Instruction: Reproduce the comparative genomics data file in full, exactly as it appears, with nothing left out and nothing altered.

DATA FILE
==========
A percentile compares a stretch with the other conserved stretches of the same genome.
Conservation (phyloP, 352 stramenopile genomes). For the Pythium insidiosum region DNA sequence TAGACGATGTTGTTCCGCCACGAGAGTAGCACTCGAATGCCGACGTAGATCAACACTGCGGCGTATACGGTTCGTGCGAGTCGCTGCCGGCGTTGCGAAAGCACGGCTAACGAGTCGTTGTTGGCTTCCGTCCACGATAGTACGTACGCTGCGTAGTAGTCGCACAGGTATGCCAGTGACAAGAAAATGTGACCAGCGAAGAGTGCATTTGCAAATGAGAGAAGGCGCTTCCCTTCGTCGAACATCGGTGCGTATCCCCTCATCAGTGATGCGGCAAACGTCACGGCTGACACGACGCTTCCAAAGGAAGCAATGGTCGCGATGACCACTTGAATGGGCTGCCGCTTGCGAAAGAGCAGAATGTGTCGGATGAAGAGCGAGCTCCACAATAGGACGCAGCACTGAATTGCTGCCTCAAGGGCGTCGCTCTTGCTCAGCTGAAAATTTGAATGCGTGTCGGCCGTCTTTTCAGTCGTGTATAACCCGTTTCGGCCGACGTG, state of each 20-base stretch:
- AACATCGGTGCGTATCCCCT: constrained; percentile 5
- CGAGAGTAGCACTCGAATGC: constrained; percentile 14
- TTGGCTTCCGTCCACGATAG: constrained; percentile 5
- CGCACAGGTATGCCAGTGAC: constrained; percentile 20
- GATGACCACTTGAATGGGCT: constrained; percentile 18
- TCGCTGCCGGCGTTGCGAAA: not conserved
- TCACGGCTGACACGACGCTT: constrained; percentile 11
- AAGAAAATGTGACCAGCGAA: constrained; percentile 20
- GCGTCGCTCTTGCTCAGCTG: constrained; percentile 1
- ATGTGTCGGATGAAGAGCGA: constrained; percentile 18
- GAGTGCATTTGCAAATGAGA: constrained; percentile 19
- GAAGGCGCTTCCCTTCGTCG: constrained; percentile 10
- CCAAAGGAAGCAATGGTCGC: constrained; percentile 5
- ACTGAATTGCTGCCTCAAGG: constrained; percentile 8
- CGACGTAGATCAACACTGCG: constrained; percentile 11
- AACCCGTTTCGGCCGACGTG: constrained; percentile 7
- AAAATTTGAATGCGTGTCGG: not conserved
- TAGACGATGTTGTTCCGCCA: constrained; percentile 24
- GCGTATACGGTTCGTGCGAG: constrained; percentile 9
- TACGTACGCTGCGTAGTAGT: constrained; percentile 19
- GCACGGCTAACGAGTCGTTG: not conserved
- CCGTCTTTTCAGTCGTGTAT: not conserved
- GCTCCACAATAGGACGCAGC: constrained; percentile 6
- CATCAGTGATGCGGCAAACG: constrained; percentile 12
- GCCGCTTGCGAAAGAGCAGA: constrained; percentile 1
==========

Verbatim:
A percentile compares a stretch with the other conserved stretches of the same genome.
Conservation (phyloP, 352 stramenopile genomes). For the Pythium insidiosum region DNA sequence TAGACGATGTTGTTCCGCCACGAGAGTAGCACTCGAATGCCGACGTAGATCAACACTGCGGCGTATACGGTTCGTGCGAGTCGCTGCCGGCGTTGCGAAAGCACGGCTAACGAGTCGTTGTTGGCTTCCGTCCACGATAGTACGTACGCTGCGTAGTAGTCGCACAGGTATGCCAGTGACAAGAAAATGTGACCAGCGAAGAGTGCATTTGCAAATGAGAGAAGGCGCTTCCCTTCGTCGAACATCGGTGCGTATCCCCTCATCAGTGATGCGGCAAACGTCACGGCTGACACGACGCTTCCAAAGGAAGCAATGGTCGCGATGACCACTTGAATGGGCTGCCGCTTGCGAAAGAGCAGAATGTGTCGGATGAAGAGCGAGCTCCACAATAGGACGCAGCACTGAATTGCTGCCTCAAGGGCGTCGCTCTTGCTCAGCTGAAAATTTGAATGCGTGTCGGCCGTCTTTTCAGTCGTGTATAACCCGTTTCGGCCGACGTG, state of each 20-base stretch:
- AACATCGGTGCGTATCCCCT: constrained; percentile 5
- CGAGAGTAGCACTCGAATGC: constrained; percentile 14
- TTGGCTTCCGTCCACGATAG: constrained; percentile 5
- CGCACAGGTATGCCAGTGAC: constrained; percentile 20
- GATGACCACTTGAATGGGCT: constrained; percentile 18
- TCGCTGCCGGCGTTGCGAAA: not conserved
- TCACGGCTGACACGACGCTT: constrained; percentile 11
- AAGAAAATGTGACCAGCGAA: constrained; percentile 20
- GCGTCGCTCTTGCTCAGCTG: constrained; percentile 1
- ATGTGTCGGATGAAGAGCGA: constrained; percentile 18
- GAGTGCATTTGCAAATGAGA: constrained; percentile 19
- GAAGGCGCTTCCCTTCGTCG: constrained; percentile 10
- CCAAAGGAAGCAATGGTCGC: constrained; percentile 5
- ACTGAATTGCTGCCTCAAGG: constrained; percentile 8
- CGACGTAGATCAACACTGCG: constrained; percentile 11
- AACCCGTTTCGGCCGACGTG: constrained; percentile 7
- AAAATTTGAATGCGTGTCGG: not conserved
- TAGACGATGTTGTTCCGCCA: constrained; percentile 24
- GCGTATACGGTTCGTGCGAG: constrained; percentile 9
- TACGTACGCTGCGTAGTAGT: constrained; percentile 19
- GCACGGCTAACGAGTCGTTG: not conserved
- CCGTCTTTTCAGTCGTGTAT: not conserved
- GCTCCACAATAGGACGCAGC: constrained; percentile 6
- CATCAGTGATGCGGCAAACG: constrained; percentile 12
- GCCGCTTGCGAAAGAGCAGA: constrained; percentile 1